Experience at a Shelter for Hurricane Sandy

October 31, 2012 | Revolution Newspaper | revcom.us


As I watched the news today (10/30/12) to see the effects the storm had on the area, I heard some of the same outrageous statements I had heard the day before from the mayor and officials:

−If people did not evacuate then it’s their own fault if they get hurt

−They are selfish and dumb for not leaving

This system not only does not care about human life, it does not provide any means in which people can help themselves or others to survive a natural disaster.

At the same time it was reported on NPR that they were not allowing any media into the shelters. And as much as I watched the coverage of the storm, I did not see any coverage of the shelters. So I started to wonder how this system was going to help people out. I got a couple of e-mails form some social service organizations asking for volunteers, they reported the shelters were in need of a lot of volunteers. The city had provided 56 evacuation centers (Shelters) throughout the city and they had way more people than centers. I texted and e-mailed to some of my revolutionary friends to find a list of shelters and ways in which people could volunteer. We talked about going to the shelters to talk to people about what was really going on in these shelters.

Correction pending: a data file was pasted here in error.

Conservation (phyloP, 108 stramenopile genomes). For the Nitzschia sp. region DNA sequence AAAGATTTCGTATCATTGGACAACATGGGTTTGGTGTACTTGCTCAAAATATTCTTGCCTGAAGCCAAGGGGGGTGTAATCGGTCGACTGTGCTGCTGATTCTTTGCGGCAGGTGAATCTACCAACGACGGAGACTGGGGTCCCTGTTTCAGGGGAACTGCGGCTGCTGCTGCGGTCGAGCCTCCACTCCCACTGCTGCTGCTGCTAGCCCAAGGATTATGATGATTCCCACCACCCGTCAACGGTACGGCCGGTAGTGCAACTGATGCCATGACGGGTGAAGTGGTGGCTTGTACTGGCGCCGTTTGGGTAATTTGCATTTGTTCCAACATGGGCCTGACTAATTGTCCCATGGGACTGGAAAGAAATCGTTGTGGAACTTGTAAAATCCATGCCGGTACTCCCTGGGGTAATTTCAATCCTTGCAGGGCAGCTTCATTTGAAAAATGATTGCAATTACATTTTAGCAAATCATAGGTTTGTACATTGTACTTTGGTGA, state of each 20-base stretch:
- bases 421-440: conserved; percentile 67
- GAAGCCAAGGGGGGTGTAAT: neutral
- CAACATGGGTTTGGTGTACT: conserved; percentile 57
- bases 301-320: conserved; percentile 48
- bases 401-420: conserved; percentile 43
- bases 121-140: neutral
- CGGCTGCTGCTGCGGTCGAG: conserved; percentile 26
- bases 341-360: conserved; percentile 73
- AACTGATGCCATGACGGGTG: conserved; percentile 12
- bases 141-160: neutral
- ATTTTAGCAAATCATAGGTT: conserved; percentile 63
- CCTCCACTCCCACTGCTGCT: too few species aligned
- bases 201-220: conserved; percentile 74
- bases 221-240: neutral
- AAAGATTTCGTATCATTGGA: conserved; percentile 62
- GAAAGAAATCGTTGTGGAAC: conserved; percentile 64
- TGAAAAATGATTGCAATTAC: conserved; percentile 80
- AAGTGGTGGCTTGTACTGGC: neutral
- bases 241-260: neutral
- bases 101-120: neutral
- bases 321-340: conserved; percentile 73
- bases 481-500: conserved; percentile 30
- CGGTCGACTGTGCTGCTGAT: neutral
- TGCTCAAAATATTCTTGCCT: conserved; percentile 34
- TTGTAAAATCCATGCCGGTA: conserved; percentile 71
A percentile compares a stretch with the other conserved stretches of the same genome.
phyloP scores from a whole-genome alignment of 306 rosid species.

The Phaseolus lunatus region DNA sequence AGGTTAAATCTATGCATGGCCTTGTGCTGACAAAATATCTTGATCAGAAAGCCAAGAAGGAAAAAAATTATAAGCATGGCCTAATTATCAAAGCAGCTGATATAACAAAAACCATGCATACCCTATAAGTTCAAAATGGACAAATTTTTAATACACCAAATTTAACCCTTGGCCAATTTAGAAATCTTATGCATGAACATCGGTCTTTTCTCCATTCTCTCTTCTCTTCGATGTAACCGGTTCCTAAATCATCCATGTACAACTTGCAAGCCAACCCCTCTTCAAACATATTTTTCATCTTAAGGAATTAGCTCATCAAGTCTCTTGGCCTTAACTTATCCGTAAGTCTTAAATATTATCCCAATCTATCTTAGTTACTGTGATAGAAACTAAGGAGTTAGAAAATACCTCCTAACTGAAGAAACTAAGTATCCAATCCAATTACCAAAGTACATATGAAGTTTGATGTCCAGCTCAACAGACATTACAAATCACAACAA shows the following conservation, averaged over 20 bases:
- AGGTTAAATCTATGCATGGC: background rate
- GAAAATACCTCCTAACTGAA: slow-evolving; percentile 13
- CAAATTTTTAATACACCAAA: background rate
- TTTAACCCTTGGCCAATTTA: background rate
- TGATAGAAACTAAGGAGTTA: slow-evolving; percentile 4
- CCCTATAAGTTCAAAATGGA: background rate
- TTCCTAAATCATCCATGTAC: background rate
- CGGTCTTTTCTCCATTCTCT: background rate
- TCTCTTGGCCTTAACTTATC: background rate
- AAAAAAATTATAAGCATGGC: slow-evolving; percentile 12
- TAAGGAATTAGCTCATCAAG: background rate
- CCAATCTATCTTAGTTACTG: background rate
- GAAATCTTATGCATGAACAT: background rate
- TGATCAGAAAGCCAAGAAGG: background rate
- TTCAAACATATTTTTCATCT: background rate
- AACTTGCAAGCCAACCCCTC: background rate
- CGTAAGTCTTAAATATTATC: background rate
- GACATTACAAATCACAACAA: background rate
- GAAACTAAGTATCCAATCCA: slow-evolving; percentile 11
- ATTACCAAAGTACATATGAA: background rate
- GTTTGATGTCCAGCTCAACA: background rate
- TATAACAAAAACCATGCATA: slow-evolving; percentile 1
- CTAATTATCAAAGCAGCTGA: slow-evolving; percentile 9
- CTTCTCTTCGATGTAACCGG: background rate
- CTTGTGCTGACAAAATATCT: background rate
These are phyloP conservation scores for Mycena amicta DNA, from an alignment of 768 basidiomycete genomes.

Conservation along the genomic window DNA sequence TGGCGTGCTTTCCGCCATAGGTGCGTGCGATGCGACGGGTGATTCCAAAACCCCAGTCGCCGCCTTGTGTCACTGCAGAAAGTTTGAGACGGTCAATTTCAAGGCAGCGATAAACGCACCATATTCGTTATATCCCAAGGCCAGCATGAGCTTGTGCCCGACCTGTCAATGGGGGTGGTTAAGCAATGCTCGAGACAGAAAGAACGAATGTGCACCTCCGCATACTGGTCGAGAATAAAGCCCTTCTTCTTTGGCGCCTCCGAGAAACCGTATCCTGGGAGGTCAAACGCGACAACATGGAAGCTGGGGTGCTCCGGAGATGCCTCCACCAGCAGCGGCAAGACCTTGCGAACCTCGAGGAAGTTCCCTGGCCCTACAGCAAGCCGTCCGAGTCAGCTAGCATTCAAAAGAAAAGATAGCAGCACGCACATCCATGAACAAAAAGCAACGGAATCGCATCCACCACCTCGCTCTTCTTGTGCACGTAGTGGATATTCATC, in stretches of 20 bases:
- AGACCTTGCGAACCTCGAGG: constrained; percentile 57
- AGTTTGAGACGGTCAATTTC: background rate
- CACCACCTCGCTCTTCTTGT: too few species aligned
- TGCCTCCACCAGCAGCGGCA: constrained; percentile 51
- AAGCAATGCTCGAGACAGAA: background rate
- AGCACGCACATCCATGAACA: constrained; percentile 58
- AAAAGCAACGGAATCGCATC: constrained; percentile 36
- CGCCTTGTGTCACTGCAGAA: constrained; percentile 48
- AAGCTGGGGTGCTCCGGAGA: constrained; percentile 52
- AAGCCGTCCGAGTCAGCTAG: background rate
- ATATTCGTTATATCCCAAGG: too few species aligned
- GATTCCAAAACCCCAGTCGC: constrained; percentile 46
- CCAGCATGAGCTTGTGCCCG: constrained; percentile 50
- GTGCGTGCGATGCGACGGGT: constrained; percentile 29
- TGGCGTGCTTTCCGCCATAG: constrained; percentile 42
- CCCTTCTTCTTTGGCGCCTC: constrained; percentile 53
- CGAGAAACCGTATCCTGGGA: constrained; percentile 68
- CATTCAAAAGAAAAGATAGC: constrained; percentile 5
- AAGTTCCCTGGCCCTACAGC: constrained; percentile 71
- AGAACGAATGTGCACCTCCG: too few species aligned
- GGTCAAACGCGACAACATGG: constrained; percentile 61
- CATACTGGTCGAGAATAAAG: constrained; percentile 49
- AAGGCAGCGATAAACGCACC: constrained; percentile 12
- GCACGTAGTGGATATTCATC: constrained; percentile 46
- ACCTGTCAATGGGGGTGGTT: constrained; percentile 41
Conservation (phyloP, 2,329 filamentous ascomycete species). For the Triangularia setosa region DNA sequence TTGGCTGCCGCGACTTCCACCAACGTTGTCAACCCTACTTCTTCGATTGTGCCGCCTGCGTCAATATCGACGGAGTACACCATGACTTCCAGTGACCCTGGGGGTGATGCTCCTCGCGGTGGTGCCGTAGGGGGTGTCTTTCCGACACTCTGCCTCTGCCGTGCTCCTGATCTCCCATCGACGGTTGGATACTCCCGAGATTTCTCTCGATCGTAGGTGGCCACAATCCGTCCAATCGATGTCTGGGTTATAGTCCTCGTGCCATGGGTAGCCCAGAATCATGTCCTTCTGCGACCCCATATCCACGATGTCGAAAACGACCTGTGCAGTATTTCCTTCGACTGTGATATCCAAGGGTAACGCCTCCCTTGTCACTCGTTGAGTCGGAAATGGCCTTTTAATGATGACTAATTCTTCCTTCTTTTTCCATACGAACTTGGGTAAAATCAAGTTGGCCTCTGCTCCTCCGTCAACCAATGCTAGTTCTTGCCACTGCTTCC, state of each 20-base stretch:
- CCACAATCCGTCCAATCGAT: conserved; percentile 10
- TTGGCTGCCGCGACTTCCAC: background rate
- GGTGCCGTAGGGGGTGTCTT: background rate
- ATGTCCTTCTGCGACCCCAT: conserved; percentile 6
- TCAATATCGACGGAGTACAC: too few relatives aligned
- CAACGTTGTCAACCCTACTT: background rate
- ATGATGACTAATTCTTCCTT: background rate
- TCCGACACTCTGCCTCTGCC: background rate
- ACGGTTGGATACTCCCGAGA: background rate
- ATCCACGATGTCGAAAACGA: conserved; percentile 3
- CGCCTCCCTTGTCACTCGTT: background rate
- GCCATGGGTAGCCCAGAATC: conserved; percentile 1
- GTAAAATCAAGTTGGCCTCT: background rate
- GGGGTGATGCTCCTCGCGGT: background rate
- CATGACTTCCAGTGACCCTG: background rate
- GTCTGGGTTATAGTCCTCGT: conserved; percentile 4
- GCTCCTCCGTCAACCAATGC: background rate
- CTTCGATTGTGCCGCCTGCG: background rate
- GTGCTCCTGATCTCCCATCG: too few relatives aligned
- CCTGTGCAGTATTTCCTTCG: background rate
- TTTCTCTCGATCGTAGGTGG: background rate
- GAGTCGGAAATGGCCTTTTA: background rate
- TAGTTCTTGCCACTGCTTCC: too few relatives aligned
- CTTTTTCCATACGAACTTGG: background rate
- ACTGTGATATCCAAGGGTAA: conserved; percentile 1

So we thought we would volunteer...

First we tried to figure out where we can find a shelter, how we would get there with no public transportation, and what kind of help they would need. We looked all over the Internet, we texted other friends with ties to social service agencies, then we called all the numbers that were listed on the city Internet sites. No luck, phones were never picked up and there was no information of where to go... The Red Cross had a page that said you had to go to midtown for two hours of training, and then be available for 12-hour shifts... All public transportation was shut down, so this was impossible to do unless you had a car. In our search for volunteering we found a list of all the shelters. I noticed there was one about 30 blocks from were I live, and since my friends were in different boroughs I went alone. They were going to try the same thing the next day if the city got more buses running.

Since there were limited buses, I walked about half the blocks. In my walk I talked to a few people who were shocked and surprised about the effects of the storm. They never imagined it would really flood lower Manhattan. They talked about watching the news all night, and how worried they were about people in general. About two blocks away from the shelter I ran into an older man who seemed very disoriented, he had a medical band on his wrist like he had just been in a hospital. When he asked me for the name of the street, I told him that I was headed to a shelter and he should head there if he wanted to.